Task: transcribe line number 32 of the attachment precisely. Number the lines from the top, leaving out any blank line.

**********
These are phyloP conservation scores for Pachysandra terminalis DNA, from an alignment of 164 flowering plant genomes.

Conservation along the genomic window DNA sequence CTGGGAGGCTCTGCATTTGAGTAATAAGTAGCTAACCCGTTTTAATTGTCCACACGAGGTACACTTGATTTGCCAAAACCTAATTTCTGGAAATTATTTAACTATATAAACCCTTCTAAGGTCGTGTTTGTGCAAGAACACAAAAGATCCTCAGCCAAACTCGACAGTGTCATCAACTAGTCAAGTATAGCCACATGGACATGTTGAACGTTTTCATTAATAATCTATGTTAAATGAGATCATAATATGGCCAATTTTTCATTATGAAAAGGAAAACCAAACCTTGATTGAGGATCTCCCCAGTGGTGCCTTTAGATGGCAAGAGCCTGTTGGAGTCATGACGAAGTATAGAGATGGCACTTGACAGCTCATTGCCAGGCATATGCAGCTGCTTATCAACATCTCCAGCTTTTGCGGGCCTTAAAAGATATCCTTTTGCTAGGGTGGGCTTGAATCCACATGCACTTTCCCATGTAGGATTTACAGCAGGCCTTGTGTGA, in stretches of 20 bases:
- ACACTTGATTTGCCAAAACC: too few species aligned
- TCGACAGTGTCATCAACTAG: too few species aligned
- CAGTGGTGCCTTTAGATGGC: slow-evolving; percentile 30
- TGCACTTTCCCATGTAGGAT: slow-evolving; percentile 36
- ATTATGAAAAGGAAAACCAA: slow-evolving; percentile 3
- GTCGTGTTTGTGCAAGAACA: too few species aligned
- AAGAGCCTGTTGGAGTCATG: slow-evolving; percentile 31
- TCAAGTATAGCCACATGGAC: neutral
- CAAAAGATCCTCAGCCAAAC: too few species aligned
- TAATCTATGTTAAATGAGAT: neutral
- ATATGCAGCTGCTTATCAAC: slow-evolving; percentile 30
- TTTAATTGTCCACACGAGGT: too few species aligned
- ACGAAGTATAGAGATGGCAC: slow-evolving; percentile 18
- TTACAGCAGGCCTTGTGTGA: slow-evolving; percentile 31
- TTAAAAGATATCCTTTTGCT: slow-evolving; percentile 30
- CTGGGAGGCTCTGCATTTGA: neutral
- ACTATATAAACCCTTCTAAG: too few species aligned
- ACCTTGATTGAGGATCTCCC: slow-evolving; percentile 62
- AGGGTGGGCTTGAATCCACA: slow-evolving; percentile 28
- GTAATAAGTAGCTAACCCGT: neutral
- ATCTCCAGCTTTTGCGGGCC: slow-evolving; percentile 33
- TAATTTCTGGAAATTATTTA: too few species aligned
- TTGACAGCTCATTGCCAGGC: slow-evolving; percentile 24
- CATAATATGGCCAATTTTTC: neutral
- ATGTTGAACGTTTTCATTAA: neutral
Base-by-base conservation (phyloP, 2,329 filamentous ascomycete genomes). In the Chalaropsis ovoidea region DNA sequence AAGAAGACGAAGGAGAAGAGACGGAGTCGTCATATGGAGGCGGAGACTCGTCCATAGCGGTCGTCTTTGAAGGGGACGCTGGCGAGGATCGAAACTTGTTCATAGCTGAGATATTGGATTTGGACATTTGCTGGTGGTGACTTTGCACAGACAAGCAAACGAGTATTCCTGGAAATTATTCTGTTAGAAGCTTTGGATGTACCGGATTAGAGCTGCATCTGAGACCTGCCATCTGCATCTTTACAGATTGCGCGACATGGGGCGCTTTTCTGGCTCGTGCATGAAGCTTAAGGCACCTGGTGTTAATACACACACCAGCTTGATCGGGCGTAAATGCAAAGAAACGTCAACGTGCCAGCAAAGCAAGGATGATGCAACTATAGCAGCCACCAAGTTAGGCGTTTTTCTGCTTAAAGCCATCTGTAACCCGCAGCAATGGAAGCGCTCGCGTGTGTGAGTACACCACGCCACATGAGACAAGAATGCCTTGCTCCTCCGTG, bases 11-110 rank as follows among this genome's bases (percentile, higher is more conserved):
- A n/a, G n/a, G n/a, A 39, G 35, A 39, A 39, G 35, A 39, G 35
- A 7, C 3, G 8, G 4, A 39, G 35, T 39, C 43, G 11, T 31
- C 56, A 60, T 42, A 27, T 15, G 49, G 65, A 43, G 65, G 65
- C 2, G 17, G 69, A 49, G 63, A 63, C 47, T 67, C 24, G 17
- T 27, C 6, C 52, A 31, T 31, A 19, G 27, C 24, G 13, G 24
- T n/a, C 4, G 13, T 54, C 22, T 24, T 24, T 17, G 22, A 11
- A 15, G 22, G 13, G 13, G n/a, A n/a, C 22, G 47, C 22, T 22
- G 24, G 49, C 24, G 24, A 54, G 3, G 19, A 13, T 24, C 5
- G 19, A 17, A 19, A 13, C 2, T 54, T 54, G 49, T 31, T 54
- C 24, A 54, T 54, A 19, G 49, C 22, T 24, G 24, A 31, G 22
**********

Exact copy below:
- C 2, G 17, G 69, A 49, G 63, A 63, C 47, T 67, C 24, G 17